Roger I, Count of Sicily and Calabria met Saint Bruno on a hunting trip. The Carthusian’s spirituality and way of life greatly impressed the count, who became a protector of the Carthusian order’s founder. Here, the colorful and dynamic figure of the count contrasts with Saint Bruno’s straightforward appearance. This painting also presents another of the archetypal aspects of the Carthusian life: silence. Indeed, Count Roger I was hunting with his dogs near the place where Saint Bruno had retired with his disciples. Suddenly the dogs stopped and became silent, making movements that invited the hunters to be quiet and motionless behind them. In the saint’s encounter with the count, Saint Bruno was the only one to speak, and he did so to state that neither he nor his congregation needed anything. His companions remained silent. As we know, the Carthusian rules only allow communication at specific moments during the week. The rest of the time is spent in silence, and imperative communication needs (for example by lay brothers in charge of the monastery’s agriculture and commercial transactions) are limited to as few words and gestures as possible. Specifically, the Carthusian Customs state: our main interest and calling is a complete dedication to silence and to the solitude of a cell (Text drawn from Ruiz, L. en: La recuperación de El Paular, 2013, pp. 185-190).

Technical data

Inventory number
Carducho, Vicente
Saint Bruno Encounters the Count of Sicily and Calabria
1626 - 1632
Height: 337 cm; Width: 298 cm
Historia de la Orden de los Cartujos. Cartuja de El Paular, Rascafría, Madrid
Rascafría (Madrid), Cartuja de Santa María de El Paular, cloister; Museo de la Trinidad.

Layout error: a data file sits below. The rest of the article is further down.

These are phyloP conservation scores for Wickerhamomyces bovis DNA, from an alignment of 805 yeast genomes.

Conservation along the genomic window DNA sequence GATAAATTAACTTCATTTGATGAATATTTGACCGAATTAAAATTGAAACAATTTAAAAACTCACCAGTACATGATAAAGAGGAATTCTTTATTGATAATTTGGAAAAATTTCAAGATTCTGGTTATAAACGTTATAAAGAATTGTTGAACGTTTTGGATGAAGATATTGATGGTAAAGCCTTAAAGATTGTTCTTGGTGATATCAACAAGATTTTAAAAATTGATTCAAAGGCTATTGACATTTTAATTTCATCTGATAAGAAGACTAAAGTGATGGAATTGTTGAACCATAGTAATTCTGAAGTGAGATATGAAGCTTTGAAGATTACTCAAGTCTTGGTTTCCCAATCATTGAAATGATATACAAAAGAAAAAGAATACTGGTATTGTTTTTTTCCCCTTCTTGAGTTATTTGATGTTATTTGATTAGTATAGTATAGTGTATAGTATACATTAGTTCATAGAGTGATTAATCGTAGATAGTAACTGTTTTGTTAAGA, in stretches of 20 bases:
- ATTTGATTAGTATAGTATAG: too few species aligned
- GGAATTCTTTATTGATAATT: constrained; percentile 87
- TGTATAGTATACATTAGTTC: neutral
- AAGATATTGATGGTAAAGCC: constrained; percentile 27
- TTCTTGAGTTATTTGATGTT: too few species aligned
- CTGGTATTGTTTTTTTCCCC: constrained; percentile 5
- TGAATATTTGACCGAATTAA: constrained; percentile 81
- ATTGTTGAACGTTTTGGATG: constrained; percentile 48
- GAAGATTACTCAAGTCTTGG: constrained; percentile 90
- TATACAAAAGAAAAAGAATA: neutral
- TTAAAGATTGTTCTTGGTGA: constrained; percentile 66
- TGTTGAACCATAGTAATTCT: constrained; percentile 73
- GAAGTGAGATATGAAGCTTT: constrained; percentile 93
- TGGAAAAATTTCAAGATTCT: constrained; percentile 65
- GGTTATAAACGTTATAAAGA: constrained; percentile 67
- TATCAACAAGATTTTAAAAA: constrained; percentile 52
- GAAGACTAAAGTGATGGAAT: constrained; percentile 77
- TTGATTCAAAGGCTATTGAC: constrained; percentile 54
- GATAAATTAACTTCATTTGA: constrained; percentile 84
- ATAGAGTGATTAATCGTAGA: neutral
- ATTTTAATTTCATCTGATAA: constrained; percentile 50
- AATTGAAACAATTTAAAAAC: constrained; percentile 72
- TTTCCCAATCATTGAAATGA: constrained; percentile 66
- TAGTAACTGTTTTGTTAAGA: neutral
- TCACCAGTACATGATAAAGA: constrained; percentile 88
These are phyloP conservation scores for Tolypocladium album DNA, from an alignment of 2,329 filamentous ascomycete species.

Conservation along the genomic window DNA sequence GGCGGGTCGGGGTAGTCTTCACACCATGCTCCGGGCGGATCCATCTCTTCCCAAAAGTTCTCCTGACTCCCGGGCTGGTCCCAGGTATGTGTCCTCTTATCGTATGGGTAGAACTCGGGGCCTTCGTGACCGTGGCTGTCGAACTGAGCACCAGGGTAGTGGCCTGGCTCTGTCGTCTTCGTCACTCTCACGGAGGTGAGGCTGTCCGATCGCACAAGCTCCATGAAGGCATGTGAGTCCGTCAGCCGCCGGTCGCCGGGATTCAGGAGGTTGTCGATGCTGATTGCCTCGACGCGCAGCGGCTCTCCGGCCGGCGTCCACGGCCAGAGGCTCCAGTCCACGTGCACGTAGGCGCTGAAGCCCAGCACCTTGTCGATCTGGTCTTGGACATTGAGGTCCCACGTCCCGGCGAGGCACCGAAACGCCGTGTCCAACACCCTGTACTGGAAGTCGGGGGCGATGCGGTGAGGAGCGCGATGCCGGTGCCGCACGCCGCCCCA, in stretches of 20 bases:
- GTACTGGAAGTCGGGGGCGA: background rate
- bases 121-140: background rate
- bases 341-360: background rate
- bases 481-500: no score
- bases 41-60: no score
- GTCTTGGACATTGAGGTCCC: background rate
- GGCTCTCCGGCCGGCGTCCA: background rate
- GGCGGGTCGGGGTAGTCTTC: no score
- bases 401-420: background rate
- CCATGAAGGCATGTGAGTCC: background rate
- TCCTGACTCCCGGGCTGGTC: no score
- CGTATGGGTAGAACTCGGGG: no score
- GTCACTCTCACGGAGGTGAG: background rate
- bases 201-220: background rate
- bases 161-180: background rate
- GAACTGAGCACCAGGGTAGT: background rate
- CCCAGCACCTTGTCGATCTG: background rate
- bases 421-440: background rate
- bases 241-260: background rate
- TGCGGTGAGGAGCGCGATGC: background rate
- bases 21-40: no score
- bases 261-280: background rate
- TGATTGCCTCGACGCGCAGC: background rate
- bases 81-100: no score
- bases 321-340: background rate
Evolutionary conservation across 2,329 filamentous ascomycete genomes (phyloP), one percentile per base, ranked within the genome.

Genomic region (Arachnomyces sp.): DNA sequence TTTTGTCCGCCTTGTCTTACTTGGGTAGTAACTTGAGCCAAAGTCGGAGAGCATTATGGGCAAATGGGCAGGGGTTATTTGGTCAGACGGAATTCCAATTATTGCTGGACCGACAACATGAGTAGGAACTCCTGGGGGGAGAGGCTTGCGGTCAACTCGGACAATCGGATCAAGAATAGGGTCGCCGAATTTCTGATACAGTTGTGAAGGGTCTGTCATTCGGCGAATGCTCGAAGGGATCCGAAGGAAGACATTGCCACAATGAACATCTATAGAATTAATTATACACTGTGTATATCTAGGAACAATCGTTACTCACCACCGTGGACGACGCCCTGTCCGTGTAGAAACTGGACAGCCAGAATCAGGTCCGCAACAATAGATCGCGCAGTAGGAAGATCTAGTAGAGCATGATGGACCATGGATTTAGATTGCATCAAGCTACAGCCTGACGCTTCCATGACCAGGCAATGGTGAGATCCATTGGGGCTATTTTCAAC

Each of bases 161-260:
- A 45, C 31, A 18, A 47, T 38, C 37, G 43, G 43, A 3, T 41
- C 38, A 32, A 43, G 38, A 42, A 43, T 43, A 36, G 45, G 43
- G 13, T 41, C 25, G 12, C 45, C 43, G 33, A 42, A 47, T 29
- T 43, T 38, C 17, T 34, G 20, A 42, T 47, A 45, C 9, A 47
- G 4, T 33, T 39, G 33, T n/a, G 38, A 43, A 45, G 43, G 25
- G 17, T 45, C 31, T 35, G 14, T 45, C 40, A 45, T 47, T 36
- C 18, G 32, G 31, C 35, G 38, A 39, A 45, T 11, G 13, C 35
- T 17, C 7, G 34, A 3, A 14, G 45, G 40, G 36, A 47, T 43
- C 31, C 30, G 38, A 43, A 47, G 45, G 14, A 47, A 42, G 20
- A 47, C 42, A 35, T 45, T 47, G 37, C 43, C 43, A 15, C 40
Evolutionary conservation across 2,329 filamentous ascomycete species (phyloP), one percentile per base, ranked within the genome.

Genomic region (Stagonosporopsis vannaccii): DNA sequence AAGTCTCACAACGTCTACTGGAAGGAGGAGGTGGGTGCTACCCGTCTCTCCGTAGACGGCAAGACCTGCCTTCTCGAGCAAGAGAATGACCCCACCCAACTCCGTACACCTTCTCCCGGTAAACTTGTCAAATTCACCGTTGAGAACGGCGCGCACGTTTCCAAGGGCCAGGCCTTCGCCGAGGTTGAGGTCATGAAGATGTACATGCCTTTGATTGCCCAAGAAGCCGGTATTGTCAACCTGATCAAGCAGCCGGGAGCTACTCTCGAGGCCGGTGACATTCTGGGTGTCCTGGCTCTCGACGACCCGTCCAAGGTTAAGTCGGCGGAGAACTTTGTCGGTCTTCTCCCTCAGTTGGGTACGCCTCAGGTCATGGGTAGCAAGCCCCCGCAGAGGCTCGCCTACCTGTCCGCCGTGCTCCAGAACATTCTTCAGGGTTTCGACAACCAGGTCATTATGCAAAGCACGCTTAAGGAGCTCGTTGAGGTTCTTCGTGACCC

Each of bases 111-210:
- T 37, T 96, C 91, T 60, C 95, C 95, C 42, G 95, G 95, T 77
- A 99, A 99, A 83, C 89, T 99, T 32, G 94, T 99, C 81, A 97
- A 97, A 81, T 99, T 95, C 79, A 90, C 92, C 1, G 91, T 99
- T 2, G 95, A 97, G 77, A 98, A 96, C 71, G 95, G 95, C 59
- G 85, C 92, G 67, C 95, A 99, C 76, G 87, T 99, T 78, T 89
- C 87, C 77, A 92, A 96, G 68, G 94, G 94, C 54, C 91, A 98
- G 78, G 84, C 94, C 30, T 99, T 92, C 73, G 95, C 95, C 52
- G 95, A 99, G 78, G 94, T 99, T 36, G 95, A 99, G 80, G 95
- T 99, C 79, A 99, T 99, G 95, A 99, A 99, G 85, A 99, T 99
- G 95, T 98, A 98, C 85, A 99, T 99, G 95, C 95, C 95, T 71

Bibliography +

Cruzada Villaamil, Gregorio, Catálogo provisional, historial y razonado del Museo Nacional de Pinturas, Madrid, 1865, pp. 8.

Angulo Íñiguez, D.; Pérez Sánchez, A. E., Historia de la pintura española: escuela madrileña del primer tercio del siglo XVII, Instituto Diego Velázquez, Madrid, 1969, pp. 132-133.

Museo Nacional del Prado, Museo del Prado: inventario general de pinturas (II). Museo de la Trinidad, Museo del Prado, Espasa Calpe, Madrid, 1991.

Beutler, Werner, Vicente Carducho : Der Grosse Kartauserzyklus in el Paular, Institut Fur Anglistik Und Amerikan, Salzburgo, 1997, pp. 174.

Orihuela, M.; Cenalmor, E., El Prado Disperso. Obras depositadas en Zamora y Burgos, Boletín del Museo del Prado, XXVI, 2008, pp. 91-110.

Ruiz Gómez, Leticia, 'La recuperación de la serie cartujana de El Paular' En:, La recuperación de El Paular, Ministerio de Educación, Cultura y Deporte, Madrid, 2013, pp. 186-202.

'Los Carduchos del Museo del Prado de la Cartuja de El Paular. Secuencia ordenada de la serie de V.Carducho para El Paular' En:, La recuperación de El Paular, Ministerio de Educación, Cultura y Deporte, Madrid, 2013, pp. 217-233 [224 f.402].

de Carlos Varona, Mª Cruz, 'Vicente Carducho en El Paular, la elaboración de un imaginario cartujano' En:, La recuperación de El Paular, Ministerio de Educación, Cultura y Deporte, Madrid, 2013, pp. 203-216.

Pascual Chenel, Á.; Rodríguez Rebollo, A., Vicente Carducho. Dibujos Catálogo razonado, Biblioteca Nacional de España - Centro de Estudios Europa Hispánica, Madrid, 2015, pp. 337-440 [368-369 f.104].

Other inventories +

Catálogo Museo de la Trinidad, 1865. Núm. 19.
19. S. Bruno y el duque Rogerio de Nápoles. / Muerto el Papa Urbano II se retiró S. Bruno á una cueva de la Calabria donde fué descubierto en una cacería por el duque Rogerio, soberano de aquel Estado. Conversando con el Santo decide el duque fundar un convento en aquel sitio con el nombre de Cartuja de S. Esteban y Bruno. / En el paisaje se ven copiados los frondosos y amenos sitios que rodean el Paular.

Inv. Museo de la Trinidad, Pintura. Núm. 19.
19. Sn Bruno. / El sentado sobre una piedra á la izquierda del espectador esta ablando con un personaje q. Tiene en la mano derecha una lanza y sobre los hombros un manto encarnado la derecha se ve la comitiva de este y una cabeza de caballo alrededor del personaje hay varios carros de casa, figuras de cuerpo entero y tamaño natural fondo paisaje muy frondoso. / Firmado pr Vicente Carducho. / alto 3,43; ancho, 3,01. / Como los anteriores. / Nº 216 G.P.

Inscriptions +

Signed. Front, lower right corner

Location +

Rascafría - Monasterio de Santa María de El Paular (Deposit)

Displayed objects +

Weapons / Arms

Update date: 02-10-2022 | Registry created on 28-04-2015